Posted by bill kelly, a resident of the Barron Park neighborhood, on Oct 23, 2011 at 9:54 am
Have any of the opponents to the proposition looked at a map, or gone to the recycling center? It's next to a sewage treatment plant! The 10 acres creates a buffer between the sewage treatment facility and the 'park'. This area wreaks of sewage treatment! This isn't your shoreline park, this is an ex-dump next to a sewage treatment plant! It's not like it's yosemite park. I don't get the park people; I'm all for open space and parks, but we created this park by shipping our garbage to someone else; I always thought it was instructive to my kids to say "The reason we don't buy crap that we won't use is that we'll throw it on top of mount Palo Alto". Now we can live our disposable lives knowing that we don't have to see the folly of our ways. How wonderfully suburban!
Posted by Phil, a resident of the Fairmeadow neighborhood, on Oct 23, 2011 at 10:00 am
I would agree that it is "now or never." From some of the arguments here and elsewhere, it would not matter how feasible or how tested or how economic or environmentally beneficial a garbage/compost digesting plant would be, there would be strong opposition from many based on the idea that we should never undedicate future parkland no matter where, and that the city utility cannot be trusted not to waste our money. If proposition E fails now, a mandate will be claimed and there will never be another study. There would be no possibility that we would "simply undedicate park land later" as really now or never or numerous other opponents have claimed. Now the area in question is still old dump, but once it has a few trails and decorative "telephone pole" artwork on it, it would be even harder to rededicate it to a different use. On the other hand, the proponents of E have clearly stated that if the plant proved unsuitable, the land would revert to "park." And the local press has vowed to hold them to that promise.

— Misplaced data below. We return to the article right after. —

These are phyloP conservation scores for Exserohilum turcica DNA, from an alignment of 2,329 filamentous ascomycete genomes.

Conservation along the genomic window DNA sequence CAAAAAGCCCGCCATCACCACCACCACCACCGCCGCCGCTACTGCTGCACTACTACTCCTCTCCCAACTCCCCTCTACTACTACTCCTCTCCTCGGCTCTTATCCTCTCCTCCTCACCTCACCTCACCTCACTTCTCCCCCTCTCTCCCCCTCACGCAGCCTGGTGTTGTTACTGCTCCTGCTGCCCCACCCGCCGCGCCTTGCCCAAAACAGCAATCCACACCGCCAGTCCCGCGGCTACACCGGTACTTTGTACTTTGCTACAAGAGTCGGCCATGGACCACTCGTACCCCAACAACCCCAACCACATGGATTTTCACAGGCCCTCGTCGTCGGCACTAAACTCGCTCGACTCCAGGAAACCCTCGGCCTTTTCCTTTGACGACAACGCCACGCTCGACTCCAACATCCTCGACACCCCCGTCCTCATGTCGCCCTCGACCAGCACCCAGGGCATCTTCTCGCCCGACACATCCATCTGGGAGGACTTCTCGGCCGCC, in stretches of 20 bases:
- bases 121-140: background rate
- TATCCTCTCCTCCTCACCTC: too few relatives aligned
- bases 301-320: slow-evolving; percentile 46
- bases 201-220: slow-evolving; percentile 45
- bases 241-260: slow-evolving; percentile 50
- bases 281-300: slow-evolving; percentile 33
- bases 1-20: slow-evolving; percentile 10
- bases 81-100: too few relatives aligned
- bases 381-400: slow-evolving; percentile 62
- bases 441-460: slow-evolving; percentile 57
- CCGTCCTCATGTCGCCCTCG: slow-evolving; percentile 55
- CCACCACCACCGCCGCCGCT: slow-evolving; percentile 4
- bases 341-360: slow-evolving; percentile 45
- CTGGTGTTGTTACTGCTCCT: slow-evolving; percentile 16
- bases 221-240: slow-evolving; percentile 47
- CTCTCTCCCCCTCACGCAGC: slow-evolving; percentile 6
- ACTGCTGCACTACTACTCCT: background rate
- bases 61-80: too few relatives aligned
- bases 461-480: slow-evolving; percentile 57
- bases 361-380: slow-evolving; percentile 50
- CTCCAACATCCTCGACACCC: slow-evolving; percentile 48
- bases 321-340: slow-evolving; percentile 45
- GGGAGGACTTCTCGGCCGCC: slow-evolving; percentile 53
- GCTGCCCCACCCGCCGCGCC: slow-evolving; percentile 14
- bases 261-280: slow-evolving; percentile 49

I would add, based on Cedric's post, it appears that the airport land would have been a good location and it is too bad it was ruled out by the council. Do we really need or want to expand the airport? I would also add that even though I may have strongly disagreed with Peter D.'s stand against Stanford being able to build housing on their land some years back, that doesn't mean he can't be right this time around and we should at least make it possible to proceed with further study.
Posted by promises, a resident of the Greater Miranda neighborhood, on Oct 23, 2011 at 11:21 am
The press is incapable of holding a city to a non-binding promise.
The press cannot even hold a city to a binding promise, such as parkland dedication. That's because situations change and city government is not accountable in the future for its current actions; not accountable in the present for its past actions.
It is being opined on this topic that this is a "now or never" proposition. It seems to me, that implies that the more we learn about the implementation of this untested technology (or alternative technologies) and its costs/impacts/application in our environment, the less attractive it will be.
Otherwise, the proposal would become more attractive over time rather than less.
It's like a phone salesman or browser popup window telling you the price of something is only valid right now.
This sort of long-term decision should be made deliberately and calmly, not as if buying a pig in a poke with a "now or never" ultimatum.
Someone suggested that PA will never go for a cheaper, greener solution once it votes down a proposal to give up parkland on a "trust me, we'll do the right thing" basis. I've been watching PA government for 30 years. PA will indeed find a way to implement a cheaper, greener solution, if that solution shows itself as clearly cheaper and greener.
Posted by Dumb measure, a resident of Another Palo Alto neighborhood, on Oct 23, 2011 at 2:32 pm
The 10 acres of land in Byxbee Park proposed for undedication doesn't even belong to the City of Palo Alto and therefore the City has no power to un-dedicate it.
The land in question belong to the State of California and is leased to the City of PA. Therefore, the City has no control over how it is used in the future except to comply with the lease agreement which requires that it be kept as a "passive pastoral park."
The City will presumably have to buy the land for many millions of dollars.